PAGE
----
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Wednesday, October 19, 2005
VoIP Essentials

2. The Codecs

VoiP codecs have been created to serve the primary function of optimizing voice over IP networks. Yet, there are other codecs specializing in music-video transmission.

The quality as well as the features attributed to any VoIP applications or devices affect to a great extent the general quality of Internet calls. Like we have already mentioned at the beginning of this article, codecs take over our voice compression-decompression-which, in the meanwhile, has been digitalized-, so that it occupies the least possible volume, while it is being transmitted in the Internet. At the same time, they maintain voice quality at satisfactory levels.

To make a VoIP call feasible, both parties have to not only adopt the same communication protocol, but the same codec as well.

The main codec features are as follows:

  • Sampling rate: 8 to 16 Khz are more than enough to achieve quality while transmitting voice.
  • Codec bit rate: In this case rating fluctuates between 5 and 64 kbps. When referring to data flow, it is widely accepted that what is meant focuses on the rate of compression performed by the codec. A high rate means little or zero compression, therefore higher sound quality. On the other side, low compression is responsible for a big volume of packets and as a result, an increase in delays and jitter.
  • Nominal bandwidth: It refers to the bandwidth needed for our connection with the Internet or in a LAN, so that the codec is able to achieve maximum performance. Apart from each codec’s data flow, the “load’ of various protocols being in control of the flow of packets like the UDP, RTP, IP and others, also has to be counted in, in the total bandwidth required.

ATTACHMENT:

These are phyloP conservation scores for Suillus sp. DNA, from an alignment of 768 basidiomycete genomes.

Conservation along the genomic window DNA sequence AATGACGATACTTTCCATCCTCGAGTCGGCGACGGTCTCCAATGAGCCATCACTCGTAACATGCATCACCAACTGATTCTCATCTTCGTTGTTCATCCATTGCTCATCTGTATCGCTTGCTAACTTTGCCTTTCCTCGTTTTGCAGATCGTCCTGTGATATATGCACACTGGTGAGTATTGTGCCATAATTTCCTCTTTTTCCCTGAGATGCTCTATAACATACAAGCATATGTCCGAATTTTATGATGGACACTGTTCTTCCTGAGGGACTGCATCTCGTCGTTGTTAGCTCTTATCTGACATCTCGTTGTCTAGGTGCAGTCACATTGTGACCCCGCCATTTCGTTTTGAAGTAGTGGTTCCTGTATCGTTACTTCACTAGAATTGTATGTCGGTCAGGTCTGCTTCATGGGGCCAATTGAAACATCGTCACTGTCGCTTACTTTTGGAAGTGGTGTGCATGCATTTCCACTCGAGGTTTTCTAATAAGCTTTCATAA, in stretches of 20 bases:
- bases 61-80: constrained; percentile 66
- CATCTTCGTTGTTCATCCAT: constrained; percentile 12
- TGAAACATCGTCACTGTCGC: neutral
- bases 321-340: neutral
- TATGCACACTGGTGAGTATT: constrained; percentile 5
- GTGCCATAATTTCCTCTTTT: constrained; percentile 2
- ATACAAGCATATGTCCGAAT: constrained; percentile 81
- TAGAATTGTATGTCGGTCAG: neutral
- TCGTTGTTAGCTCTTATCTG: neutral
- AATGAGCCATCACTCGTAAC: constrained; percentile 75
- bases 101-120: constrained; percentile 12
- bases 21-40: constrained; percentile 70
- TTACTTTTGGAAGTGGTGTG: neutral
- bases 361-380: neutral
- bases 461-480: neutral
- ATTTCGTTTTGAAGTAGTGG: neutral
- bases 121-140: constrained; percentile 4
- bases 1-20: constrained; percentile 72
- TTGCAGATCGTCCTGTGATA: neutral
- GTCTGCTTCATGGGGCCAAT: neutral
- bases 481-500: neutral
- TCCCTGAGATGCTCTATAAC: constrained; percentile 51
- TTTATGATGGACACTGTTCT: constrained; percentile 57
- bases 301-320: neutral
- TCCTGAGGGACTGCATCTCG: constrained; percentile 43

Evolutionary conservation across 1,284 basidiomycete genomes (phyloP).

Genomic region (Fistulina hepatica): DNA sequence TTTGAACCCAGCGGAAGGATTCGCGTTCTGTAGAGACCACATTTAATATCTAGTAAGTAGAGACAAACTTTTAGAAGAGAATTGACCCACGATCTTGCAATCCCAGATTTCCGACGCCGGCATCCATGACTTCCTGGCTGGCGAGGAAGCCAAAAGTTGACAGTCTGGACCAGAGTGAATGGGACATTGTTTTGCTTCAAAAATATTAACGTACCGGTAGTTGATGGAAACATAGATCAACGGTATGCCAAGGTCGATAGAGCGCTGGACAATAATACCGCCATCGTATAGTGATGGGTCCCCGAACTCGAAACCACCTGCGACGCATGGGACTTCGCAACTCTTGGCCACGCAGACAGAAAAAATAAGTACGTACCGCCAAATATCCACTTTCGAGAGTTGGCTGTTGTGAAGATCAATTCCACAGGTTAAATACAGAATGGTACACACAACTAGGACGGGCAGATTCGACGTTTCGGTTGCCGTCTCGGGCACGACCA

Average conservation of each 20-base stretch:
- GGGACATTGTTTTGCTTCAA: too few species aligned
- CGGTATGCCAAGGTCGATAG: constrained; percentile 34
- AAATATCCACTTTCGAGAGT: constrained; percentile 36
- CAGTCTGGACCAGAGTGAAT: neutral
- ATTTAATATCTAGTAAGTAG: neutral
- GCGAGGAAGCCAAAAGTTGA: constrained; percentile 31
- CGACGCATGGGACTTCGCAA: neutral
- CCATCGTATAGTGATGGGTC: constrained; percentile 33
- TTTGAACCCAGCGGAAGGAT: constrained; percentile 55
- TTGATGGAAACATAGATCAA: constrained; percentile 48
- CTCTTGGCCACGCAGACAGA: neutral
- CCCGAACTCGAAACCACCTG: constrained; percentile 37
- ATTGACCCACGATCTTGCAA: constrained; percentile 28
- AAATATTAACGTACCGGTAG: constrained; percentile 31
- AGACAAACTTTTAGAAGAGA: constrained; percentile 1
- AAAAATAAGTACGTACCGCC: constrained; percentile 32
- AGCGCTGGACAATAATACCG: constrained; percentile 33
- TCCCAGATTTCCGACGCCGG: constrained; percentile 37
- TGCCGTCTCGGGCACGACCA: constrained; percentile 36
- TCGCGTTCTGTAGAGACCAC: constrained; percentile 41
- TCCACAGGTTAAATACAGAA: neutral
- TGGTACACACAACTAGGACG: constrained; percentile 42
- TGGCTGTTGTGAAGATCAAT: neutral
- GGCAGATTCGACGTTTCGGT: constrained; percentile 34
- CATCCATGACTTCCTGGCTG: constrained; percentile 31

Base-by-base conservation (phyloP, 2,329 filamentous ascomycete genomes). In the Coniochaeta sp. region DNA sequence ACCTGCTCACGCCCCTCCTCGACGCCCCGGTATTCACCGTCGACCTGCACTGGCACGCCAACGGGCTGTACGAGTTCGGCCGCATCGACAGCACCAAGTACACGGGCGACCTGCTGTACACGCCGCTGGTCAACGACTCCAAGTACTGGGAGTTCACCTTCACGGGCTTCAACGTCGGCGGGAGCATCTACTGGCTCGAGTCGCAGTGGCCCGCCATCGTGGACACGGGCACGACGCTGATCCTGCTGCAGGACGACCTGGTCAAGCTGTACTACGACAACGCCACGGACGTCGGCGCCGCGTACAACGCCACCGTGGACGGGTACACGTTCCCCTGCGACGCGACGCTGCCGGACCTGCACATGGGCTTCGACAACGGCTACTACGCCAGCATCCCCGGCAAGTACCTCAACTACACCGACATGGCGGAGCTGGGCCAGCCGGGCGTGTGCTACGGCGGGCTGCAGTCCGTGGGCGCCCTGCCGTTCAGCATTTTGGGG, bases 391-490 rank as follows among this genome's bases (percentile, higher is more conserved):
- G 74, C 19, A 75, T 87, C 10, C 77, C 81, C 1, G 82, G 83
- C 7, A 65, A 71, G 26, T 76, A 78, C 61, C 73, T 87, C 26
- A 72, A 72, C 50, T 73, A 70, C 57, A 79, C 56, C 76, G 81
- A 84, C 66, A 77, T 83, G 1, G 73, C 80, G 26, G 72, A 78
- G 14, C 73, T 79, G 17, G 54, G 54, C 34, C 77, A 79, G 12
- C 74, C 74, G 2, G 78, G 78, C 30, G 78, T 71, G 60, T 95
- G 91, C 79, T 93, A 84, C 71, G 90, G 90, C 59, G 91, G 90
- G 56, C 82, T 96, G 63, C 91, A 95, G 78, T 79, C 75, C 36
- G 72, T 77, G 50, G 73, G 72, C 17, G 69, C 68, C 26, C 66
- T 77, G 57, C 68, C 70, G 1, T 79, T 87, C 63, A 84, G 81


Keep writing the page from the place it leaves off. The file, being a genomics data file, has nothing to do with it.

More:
• Time required to the creation of voice packets: The more time required to create voice packets, the less network load is achieved. On the contrary, longer times mean that the codec will have to compress a rather large volume of sound data, resulting thus in delaying data transmission as well as their reception. The acceptable compression times range between 10 and 40 ms.


G.711. It is the codec being used by digitalized fixed telephony networks. It relies on the Pulse Code Modulation [PCM] and provides relatively low compression. This means high quality when it comes to voice transmission; yet, wide bandwidth is required while connection is being attempted.

G.723.1. The high compression achieved by this particular codec relates to a minimum bandwidth to achieve VoIP communication. However, the quality of voice accomplished reaches mediocrity, while delays in telephone conversation increases. The fact that it has been designed to accommodate tele-conferences and telephone communications carried out by plain telephone lines is more than obvious.

G.729. It is normally found in VoIP SIP applications. It provides double compression than the one offered by the G.711, meaning that a rather high voice quality can be achieved, though the times required, to prepare coded voice packets are longer.

GSM. None other than the quite well known and qualitatively tested codec applied to the GSM mobile telephony networks.

ILBC. Its full name is the portrait of its capacities, [Internet Low Bitrate Codec]. It is provided at no cost, though some limitations are being imposed by the Global IP Sound. It is designed to facilitate use in low speed networks and incorporates special voice improvement techniques for lost packets.

Speex. It is an open software codec with very good technical features when compared to several “restrictive” as well as expensive codecs.

Skype. Last but not least, comes the codec referring to the most popular VoIP application. It has been developed by the Global IP Sound and naturally falls into exclusive utilization by the Skype.

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